Though he made his Hollywood debut over a decade ago, Venezuelan actor Edgar Ramirez caught his big break when he earned widespread acclaim for his portrayal of real life terrorist Carlos the Jackal (aka Ilich Ramirez Sanchez) in the 2010 miniseries Carlos. Most recently, he appeared in David O. Russell’s Joy alongside Jennifer Lawrence and Robert De Niro, and in last year’s Point Break remake, he tackled the role originally made famous by Patrick Swayze.
This week, Ramirez reunites with De Niro for another true story, starring in Hands of Stone as Panamanian boxer Roberto Duran. He spoke to RT enthusiastically about his Five Favorite Films, noting that they were hard to pin down and that he could have continued well past the five he mentioned. Read on for the full list.
A lot of people find that film difficult to watch more than once. Is that the case for you?
I return to that film, and to that soundtrack. Actually, every time I watch it, I cry as if I’m watching it for the first time. It really breaks my heart, that film. It’s how poetry saves you from darkness and pain, which is a great metaphor for life in general. And the music is so beautiful, and the character of Selma, her pain is so palpable. And the movie deals with so many issues – not being in your country, being far away; dealing with feeling manipulated and deceived – so many issues. But beyond all that, it’s just the pure pain of the film, of the character. It’s really moving to me.
The next one that comes to mind is In the Mood for Love. It’s about the impossibility of love, how we get in the way of our own happiness. Again, it’s pure poetry. And Wong Kar-Wai is so stylized, but at the same time, so raw; there’s a rawness in the beauty. He’s a painter, but in his movies – and especially in this movie – beauty doesn’t equal gloss. It’s just pure beauty in the rawness of the emotions in the film. I really like him, and the actors – I love Maggie [Cheung] in the film; she’s so beautiful and so strong.
I really loved Clouds of Sils Maria. I just love Juliette [Binoche]. She’s a very close friend – we worked together on An Open Heart in France – but I think everybody was fantastic in this film. Kristen Stewart is fantastic in this film. I think it’s such an honest film. Of course, it’s very intellectual, but it’s very emotional at the same time. If you talk about this film with someone who hasn’t seen it, it’s very hard to say what the movie’s about. There’s so many layers to it. It’s how reality and fiction intertwine, and of course, that’s something I relate to because I’m an actor. So that’s a movie, I think, that really resonates a lot with people involved in what we do – writers, directors, actors. It’s like, when does it stop? Where’s the boundary?
Because here’s the thing: the thing is that you need to give something of yourself – you need to lose something – in order to gain something. I think there’s no creative process that goes without injuries and scratches and punches. You get beat up somehow, and that’s part of the commitment. You have to be open to that. You do your job, you do your homework, you open up, and then the camera captures the accident, and when there’s an accident, definitely there will be injuries. That’s what this movie makes me feel.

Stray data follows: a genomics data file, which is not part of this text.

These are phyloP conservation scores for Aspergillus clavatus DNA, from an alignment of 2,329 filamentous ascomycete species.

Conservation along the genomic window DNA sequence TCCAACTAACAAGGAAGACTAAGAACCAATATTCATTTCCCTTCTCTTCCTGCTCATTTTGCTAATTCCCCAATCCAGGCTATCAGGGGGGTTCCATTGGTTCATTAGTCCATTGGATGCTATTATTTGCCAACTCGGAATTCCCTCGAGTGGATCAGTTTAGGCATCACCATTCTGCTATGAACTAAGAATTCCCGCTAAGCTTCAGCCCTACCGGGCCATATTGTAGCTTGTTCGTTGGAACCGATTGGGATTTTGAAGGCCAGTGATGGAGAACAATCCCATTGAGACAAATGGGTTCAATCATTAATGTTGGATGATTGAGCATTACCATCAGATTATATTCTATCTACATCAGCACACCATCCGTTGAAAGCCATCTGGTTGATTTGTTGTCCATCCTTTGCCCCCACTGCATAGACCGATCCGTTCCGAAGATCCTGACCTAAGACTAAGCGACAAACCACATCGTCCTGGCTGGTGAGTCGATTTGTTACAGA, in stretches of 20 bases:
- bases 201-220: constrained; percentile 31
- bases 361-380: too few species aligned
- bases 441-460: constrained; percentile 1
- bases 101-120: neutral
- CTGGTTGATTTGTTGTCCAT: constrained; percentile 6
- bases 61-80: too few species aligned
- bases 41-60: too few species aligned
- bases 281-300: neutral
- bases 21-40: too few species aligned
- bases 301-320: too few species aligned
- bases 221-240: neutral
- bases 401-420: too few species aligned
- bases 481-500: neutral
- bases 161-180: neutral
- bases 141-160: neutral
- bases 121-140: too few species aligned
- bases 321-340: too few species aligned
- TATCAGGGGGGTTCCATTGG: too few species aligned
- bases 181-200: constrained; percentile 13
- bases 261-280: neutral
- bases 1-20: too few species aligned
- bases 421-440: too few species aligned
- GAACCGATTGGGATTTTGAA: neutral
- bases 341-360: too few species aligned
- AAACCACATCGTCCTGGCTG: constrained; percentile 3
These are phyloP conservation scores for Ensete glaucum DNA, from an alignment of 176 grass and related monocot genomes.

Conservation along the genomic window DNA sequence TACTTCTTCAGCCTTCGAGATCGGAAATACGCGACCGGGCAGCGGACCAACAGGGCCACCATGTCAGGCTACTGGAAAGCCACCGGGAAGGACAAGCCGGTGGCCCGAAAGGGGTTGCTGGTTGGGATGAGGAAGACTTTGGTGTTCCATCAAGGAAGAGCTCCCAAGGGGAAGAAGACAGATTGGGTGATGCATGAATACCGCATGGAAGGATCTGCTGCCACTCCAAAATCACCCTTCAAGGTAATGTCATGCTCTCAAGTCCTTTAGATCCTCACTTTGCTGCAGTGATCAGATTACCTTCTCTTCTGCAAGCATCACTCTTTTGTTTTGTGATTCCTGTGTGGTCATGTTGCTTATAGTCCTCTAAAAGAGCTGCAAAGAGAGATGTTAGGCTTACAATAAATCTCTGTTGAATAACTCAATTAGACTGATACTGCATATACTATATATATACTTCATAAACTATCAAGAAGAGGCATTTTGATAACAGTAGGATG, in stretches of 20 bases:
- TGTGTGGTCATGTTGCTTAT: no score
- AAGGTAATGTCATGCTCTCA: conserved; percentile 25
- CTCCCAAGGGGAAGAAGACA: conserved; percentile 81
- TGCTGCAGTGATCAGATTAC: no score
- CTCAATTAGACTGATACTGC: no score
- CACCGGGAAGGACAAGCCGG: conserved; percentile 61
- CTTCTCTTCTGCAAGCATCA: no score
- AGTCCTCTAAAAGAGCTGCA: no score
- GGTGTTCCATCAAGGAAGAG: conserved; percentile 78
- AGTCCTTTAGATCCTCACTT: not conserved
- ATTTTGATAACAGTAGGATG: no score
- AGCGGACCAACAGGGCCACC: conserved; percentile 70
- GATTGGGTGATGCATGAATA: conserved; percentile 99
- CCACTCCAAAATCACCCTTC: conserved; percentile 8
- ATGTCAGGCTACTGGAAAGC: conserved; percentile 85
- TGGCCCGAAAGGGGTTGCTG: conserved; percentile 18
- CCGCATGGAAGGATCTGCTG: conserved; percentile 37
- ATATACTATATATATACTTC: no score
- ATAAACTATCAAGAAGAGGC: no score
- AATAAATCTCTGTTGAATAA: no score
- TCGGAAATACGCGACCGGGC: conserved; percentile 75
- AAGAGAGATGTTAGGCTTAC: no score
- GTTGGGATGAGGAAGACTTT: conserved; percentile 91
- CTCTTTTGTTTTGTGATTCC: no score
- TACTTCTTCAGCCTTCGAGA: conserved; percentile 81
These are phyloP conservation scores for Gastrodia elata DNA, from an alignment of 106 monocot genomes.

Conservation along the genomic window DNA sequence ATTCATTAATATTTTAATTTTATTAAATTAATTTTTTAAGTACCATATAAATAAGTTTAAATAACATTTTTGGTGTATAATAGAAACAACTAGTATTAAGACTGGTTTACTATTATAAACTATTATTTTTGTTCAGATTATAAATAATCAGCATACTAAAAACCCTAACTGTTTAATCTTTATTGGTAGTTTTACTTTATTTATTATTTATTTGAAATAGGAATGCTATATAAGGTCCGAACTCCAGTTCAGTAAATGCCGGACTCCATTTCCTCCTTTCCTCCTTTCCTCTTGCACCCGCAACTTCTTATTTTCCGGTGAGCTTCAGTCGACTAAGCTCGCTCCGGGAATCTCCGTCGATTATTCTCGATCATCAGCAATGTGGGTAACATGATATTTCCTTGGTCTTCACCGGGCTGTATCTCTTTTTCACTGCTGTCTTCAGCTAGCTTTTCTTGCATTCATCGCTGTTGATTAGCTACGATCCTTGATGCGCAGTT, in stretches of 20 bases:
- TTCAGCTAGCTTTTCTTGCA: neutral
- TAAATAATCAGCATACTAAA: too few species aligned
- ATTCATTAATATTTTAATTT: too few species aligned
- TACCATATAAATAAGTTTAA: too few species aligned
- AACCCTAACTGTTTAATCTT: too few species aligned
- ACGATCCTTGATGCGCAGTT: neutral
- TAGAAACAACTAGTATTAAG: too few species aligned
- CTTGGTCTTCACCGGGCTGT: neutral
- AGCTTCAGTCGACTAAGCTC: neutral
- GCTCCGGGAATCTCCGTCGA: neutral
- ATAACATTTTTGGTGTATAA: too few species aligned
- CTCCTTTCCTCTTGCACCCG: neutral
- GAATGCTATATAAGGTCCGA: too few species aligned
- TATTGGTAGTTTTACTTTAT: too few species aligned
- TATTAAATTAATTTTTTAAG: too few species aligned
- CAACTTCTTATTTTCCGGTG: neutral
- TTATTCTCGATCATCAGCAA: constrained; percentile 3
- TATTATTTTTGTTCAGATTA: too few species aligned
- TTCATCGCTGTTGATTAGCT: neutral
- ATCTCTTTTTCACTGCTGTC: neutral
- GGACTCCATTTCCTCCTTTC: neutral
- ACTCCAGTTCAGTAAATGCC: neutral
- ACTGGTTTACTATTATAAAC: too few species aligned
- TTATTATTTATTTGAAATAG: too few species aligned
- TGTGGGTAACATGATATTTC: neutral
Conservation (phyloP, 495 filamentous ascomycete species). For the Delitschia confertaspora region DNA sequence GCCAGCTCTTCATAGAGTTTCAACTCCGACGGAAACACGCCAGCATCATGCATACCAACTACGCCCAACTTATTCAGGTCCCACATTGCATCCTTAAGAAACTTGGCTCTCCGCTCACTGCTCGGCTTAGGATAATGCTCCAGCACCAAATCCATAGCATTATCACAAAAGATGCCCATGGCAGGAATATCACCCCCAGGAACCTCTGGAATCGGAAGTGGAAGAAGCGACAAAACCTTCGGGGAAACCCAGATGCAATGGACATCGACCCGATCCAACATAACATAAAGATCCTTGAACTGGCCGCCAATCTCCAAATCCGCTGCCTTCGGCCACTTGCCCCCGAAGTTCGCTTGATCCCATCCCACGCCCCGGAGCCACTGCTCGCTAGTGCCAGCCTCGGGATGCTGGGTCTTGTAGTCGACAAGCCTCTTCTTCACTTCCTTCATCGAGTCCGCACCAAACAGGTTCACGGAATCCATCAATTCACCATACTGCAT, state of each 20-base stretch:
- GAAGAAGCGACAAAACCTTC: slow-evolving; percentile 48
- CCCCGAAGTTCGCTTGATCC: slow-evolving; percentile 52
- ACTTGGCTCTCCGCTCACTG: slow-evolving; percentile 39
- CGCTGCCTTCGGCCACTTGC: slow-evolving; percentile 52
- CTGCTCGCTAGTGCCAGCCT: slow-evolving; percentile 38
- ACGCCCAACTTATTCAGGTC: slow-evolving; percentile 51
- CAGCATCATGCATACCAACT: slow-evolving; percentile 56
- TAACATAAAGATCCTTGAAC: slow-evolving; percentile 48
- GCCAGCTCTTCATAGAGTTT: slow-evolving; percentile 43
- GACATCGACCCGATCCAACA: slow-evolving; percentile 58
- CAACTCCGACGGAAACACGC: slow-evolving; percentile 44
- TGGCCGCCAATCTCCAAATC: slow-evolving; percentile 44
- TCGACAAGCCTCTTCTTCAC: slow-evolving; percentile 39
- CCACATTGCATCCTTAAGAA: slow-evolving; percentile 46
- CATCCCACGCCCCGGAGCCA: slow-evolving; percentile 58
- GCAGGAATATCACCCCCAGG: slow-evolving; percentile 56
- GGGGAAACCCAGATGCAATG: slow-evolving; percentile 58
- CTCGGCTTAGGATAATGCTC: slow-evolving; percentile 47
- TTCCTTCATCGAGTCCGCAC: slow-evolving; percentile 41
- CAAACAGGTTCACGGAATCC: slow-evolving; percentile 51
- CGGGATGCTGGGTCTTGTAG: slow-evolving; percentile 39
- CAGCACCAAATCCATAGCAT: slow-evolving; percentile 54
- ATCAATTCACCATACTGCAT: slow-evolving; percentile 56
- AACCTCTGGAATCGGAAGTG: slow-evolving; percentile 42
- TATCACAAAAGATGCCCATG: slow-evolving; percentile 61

So what’s the boundary? Sometimes, in the middle of the process, you don’t really know. That’s why it’s so hard to speak about movies or your characters when you’re in the process. You know, for example, when they take camera crews or journalists to set, when I’m doing a movie, if it’s possible, I try not to do it. I try not to give interviews during that moment because I don’t really know what to say. I’m being it – you don’t have perspective, because you’re already this mixture; you’re mixed with your character, or at least, that’s my process.
I’m telling you this just to illustrate that boundary. You know, where does it begin, and where does it end? I get that from the interaction between Kristen and Juliette’s characters in the film. How much of themselves were they putting out there when they were rehearsing, you know? It’s fascinating, I think. Brilliant.
Wow, this movie… I mean, come on. Mads Mikkelsen and Thomas Vinterberg. It’s a very strong film. It’s about the doubt that lingers there. How can you really recover from something like that? And how can you really blame other people for doubting you after something like that? Because the thing is that, the way Thomas Vinterberg presents it, it’s agonizing because you know the truth as the audience, but there’s no way for the character to fully prove that. It’s a movie that makes you really uncomfortable.
I love this film. It’s one of the most hilarious films I’ve ever seen. It’s fantastic, I love it. I love everything about the film. Cameron Diaz and Ben Stiller are so moving in the film. Ben Stiller is so fantastic – how many things can go wrong? I mean, it’s hilarious.
You know, I was going to say, your choices are all pretty heavy films.
No, no, no, I’m not a sad guy. It’s just the moral conflicts, you know? I’m very moved by sadness, yes, but also by bright and amazing happiness and goofiness.